Type: TV Series
Episode Count: 14
Genre: Slice Of Life / Sci-Fi
Version reviewed: Japanese Subtitled
Date of Review: 11 Jan 2008
Grade revised 09 Jan 2010 (was B)
When originally aired on Japanese TV, the series was presented non-linearly. It is in this format that I have watched the show and am reviewing it. For the 2009 edition, click here.
Told from the point of view of Kyon, an ordinary high school student, he recalls how his life changes when he meets a girl named Haruhi Suzumiya. Haruhi is constantly bored, and ordinary people don’t interest her. She wants to meet aliens, espers, and time travellers, and search for strange happenings. Though Haruhi isolates herself from the rest of the students, Kyon decides to suggest to her that since none of the clubs she had joined were sources of the unusual (she had joined every single club in school at one point or another), she should make her own club. With that, Haruhi volunteers Kyon, and the two set out and form the SOS Brigade, with the goal of meeting aliens, espers, and time travellers, while searching for unusual happenings. The only problem is that they have no members other than themselves. And so begins Haruhi’s quest to recruit more people to join the SOS Brigade…
Without a doubt, this series was the most talked about in 2007 in the US. With all of the buzz, I was bound to find out something about it, but it remained to be seen if it was something that I would get into. So after reading all of the hype and researching it a bit (without spoiling it for myself), I decided that, yes, The Melancholy of Haruhi Suzumiya may well be a series that I’d be interested in. Indeed, it turned out that my method of picking shows was once again a success. It lives up to the hype.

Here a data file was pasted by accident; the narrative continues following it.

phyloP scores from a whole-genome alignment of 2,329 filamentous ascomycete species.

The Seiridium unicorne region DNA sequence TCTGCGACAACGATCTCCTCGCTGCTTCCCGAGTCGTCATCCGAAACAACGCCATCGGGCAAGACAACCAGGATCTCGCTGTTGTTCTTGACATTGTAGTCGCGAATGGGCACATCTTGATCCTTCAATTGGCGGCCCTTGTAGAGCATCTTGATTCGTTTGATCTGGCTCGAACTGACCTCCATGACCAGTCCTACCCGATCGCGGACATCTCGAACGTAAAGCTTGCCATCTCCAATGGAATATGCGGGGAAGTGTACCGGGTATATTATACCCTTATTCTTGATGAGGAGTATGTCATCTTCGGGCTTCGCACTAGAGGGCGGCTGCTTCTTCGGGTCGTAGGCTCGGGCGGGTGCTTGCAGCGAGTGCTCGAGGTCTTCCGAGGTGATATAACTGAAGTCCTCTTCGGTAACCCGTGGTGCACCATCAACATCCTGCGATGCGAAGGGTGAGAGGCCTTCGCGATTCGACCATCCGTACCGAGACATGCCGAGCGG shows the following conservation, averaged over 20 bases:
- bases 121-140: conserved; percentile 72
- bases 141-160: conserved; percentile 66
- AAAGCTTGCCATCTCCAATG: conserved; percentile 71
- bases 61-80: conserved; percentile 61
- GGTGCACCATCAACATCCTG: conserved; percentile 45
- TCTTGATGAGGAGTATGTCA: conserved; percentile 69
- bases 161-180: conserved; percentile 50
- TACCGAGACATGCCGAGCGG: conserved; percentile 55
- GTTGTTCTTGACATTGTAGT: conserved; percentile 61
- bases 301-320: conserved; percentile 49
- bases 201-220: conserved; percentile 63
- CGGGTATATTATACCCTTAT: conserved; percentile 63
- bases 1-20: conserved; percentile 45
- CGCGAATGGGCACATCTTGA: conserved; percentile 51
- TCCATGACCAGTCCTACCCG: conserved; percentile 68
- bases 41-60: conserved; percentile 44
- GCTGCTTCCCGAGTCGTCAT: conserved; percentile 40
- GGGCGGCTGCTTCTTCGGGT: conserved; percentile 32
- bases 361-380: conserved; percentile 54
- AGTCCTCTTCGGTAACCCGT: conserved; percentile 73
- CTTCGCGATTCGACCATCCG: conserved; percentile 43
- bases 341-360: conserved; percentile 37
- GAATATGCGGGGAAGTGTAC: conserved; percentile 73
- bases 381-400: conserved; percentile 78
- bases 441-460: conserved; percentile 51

The Melancholy of Haruhi Suzumiya comes in two flavors: Broadcast and Chronological. For my first viewing, I watched in the original broadcast order, which is non-linear in nature. This is a characteristic shared by a couple of my alltime favorite series, namely Serial Experiments Lain and Boogiepop Phantom. One thing that I enjoy about non-linear stories is that it leaves putting the pieces of the story together to us, the viewer. This series is no different. Add on top of that that it is told in quasi-flashback by Kyon, and this really leaves you without a safety net as you watch. Putting the pieces together as the story unfolds is half of the fun of this series.
The characters in the show are a unique bunch, so I’ll describe them briefly. Kyon is our narrator and co-lead protagonist. He’s an ordinary guy, really. Haruhi is enthusiastic when it comes to the unusual, but other than that, she finds ordinary life an utter bore. Along the way we meet Yuki Nagato from the Literature Club, who is very reserved and quiet, and usually reading a book. Then there is Mikuru Asahina, who is a year ahead of Kyon and Haruhi in school. She’s the ideal ‘cute girl’ (in Haruhi’s estimation), and is almost always on the verge of tears thanks to being constantly forced to do things usually against her will for Haruhi’s twisted amusement. The last major character is Itsuki Koizumi, who is also a pretty normal guy as far as Kyon can tell. He recently transferred to Kyon and Haruhi’s school, and because of this, Haruhi is convinced that this means there is something strange about him.
It is difficult to describe the plot of this series without spoiling anything, but it is a different kind of show with an original story. The characters are engaging, the animation is nearly flawless (Kyoto Animation’s work here), and the plot is not something I’ve already seen many times before. It will be interesting to watch it next time in chronological order to see how things play out that way. Non-linearly, The Melancholy of Haruhi Suzumiya is equal parts mystery, comedy, and science fiction, with the latter aspect creeping in at the most unexpected of places.
Believe the hype, The Melancholy of Haruhi Suzumiya is a series not to be missed.